The cockatiel originated in Australia, which is home to about fifty parrot species. In their homeland, cockatiels are sometimes called quarrion, weero, cockatoo parrot, or crested parrot. Small flocks of two to twelve birds gather together to live in Australia’s interior, feeding on seedling grasses and other plants. Their habitats can range from open eucalyptus savannas to arid grasslands, and they are found across much of the Australian continent, except for coastal areas. (Only the parakeet and the rose-breasted cockatoo are found in as many parts of Australia as the cockatiel is.) Cockatiel flocks depend on rainfall for water. Once a steady supply of food and water are available, the breeding season begins.
In the wild, cockatiels are active in the early morning and late afternoon. These are the times they usually head toward a water source to drink, being sure to leave quickly rather than become a meal for a passing bird of prey. They spend a good bit of their day on the ground searching for food, but they are likely to spend midday blending into their surroundings by sitting lengthwise along dead tree branches that are free of foliage. That’s when their natural gray coloration comes in handy, because they blend in better with the surroundings than other, more brightly colored birds do.
The cockatiel was first described by naturalists who visited Australia with Captain James Cook in 1770, and the first specimen may have come to the Royal College of Surgeons Museum in London as a result of this trip. Cockatiels
were recorded as being kept in captivity in Europe by the 1840s, and their popularity as pets began to rise about forty years later. By the 1940s, they had overtaken parakeets in popularity worldwide, but cockatiels dropped back to second place in the 1950s, where they have remained ever since. The Australian government imposed a ban on exporting all native birds in 1894, so the cockatiels kept in North America and Europe have resulted from domestic breeding efforts in those countries for more than 100 years.
Cockatiels have been kept in captivity about as long as parakeets have (since the 1830s). For the first 100 years or so, cockatiels were available in one color— gray—while parakeets began to be available in a variety of colors. Cockatiel breeders only began developing color mutations in their birds in the late 1940s, and now nine mutations are available: lutino, cinnamon, albino, silver, pied, fallow, pearl, whiteface, and yellowface. Breeders have also combined these mutations into almost infinite varieties and are developing new ones all the time.
A link to dinosaurs?
In 2001, scientists announced that a 130-million-year-old feathered dinosaur fossil had been discovered in China. It was the first dinosaur found with its body covering intact, and it was identified as a Dromaeosaur, a small, fast-running dinosaur closely related to Velociraptor, with a sickle claw on the middle toe and stiffening rods in the tail. According to the American Museum of Natural History, Dromaeosaurs are advanced theropods, which is a group of two-legged predators that includes Tyrannosaurus rex. Dromoaesaurs had sharp teeth and bones that are very similar to those of modern-day birds. The fossil was found in Liaoning Province in northeastern China. It was described as looking like a large duck with a long tail. The animal’s head and tail were covered with downy fibers,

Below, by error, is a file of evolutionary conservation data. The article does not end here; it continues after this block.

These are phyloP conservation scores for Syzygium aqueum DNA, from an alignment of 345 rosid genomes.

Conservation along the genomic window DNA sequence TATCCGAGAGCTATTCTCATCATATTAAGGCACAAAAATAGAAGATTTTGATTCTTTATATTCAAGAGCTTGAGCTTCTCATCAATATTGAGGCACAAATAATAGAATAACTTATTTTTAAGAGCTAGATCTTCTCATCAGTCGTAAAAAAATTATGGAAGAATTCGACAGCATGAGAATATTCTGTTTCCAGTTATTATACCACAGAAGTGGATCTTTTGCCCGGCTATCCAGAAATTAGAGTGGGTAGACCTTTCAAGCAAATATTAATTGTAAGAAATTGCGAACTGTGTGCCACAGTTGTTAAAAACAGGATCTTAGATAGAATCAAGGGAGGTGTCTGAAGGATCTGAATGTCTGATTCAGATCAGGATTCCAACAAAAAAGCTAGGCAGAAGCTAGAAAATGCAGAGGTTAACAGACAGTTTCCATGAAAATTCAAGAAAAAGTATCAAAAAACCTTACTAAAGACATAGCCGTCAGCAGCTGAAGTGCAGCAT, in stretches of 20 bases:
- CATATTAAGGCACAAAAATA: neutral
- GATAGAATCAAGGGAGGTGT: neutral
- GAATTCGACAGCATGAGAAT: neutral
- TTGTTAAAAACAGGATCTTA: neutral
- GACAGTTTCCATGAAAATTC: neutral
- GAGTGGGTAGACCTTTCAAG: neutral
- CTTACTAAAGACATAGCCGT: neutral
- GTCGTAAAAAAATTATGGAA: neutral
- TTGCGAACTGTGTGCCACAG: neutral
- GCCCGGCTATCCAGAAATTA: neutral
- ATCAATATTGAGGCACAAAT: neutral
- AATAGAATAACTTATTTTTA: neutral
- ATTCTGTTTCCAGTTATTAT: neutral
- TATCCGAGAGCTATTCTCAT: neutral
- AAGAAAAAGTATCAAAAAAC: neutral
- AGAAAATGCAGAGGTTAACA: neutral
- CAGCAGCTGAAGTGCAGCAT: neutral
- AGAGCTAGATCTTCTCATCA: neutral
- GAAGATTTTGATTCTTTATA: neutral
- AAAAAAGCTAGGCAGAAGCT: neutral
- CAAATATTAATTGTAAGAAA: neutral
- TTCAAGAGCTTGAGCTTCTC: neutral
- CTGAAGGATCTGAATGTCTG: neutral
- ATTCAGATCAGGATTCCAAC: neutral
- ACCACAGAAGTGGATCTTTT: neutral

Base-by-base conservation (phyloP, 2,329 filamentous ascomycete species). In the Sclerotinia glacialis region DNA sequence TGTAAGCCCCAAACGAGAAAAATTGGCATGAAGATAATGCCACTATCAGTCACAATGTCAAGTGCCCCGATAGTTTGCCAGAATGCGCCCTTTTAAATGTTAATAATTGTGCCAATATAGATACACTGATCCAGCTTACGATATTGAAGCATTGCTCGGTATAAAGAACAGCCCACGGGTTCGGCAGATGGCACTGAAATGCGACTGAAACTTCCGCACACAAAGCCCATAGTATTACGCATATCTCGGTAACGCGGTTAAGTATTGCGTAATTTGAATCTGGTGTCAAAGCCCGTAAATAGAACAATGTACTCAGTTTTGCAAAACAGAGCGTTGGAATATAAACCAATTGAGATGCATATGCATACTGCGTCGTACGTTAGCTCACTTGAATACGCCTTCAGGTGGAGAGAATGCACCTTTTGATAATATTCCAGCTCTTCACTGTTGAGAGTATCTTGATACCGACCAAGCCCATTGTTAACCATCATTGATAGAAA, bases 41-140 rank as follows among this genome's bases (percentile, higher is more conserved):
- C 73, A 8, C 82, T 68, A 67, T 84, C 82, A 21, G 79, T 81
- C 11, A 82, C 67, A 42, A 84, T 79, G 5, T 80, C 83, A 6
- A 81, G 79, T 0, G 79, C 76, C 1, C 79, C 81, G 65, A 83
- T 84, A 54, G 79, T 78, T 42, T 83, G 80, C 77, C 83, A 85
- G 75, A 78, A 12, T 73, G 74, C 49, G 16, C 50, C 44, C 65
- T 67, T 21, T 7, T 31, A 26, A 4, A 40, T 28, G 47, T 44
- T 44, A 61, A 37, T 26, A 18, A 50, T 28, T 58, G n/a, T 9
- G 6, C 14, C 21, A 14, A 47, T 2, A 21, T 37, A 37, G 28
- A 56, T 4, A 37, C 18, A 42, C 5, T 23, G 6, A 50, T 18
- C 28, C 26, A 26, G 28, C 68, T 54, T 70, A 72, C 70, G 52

and it had other featherlike structures on the back of its arms and on other parts of its body. The first feathered dinosaur was found in China in 1995. This discovery, Sinosauropteryx, was also a theropod dinosaur, and it was also found in Liaoning Province. Sinosauropteryx dates from between 121 and 135 million years ago, and it falls in between Archaeopteryx, the earliest known bird, which lived about 150 million years ago, and Protarchaeopteryx robusta, which lived at about the same time as Sinosauropteryx but probably could not fly, despite the presence of feathers on its body.
Several other species of feathered dinosaurs have been found in the same region, and scientists believe that some species of dinosaurs developed feathers to help them keep warm. Fossils of birdlike dinosaurs and dinosaurlike birds have been found in Madagascar, Mongolia, and Patagonia, as well as in China. The Eoalulavis, found in Spain, was one of the earliest birds that could maneuver well during flight, thanks to a feather tuft on its thumb called an alula. This feature is found on birds today, and it helps them with takeoffs and landings. Some scientists theorize that birds evolved from dinosaurs, while others are still seeking an earlier reptile ancestor for birds.
The cockatiel at a glance
Native land: Australia
Also known as: quarrion, weero, cockatoo parrot, crested parrot
Length: about twelve inches from the top of the head to the end of the tail
Weight: 80 to 100 grams (2.8 to 3.5 ounces)
Life span: up to thirty-two years
Colors: Cockatiels come in a wide variety of colors. Their native or “wild” color is gray. From that, breeders have developed several mutations, including cinnamon (cinnamon-colored body feathers instead of the normal gray), albino (completely white body feathers with pink feet and red eyes), silver (silver to whitish body feathers), fallow (grayish-yellow body feathers and red eyes), lutino (light-yellow body feathers), pearl (scalloped wing feathers instead of solid-colored ones), pied (a mix of yellow, white, and gray body feathers), whiteface (a white face instead of the normal yellow with orange cheek patches), and yellowface (a very faint yellow cheek patch).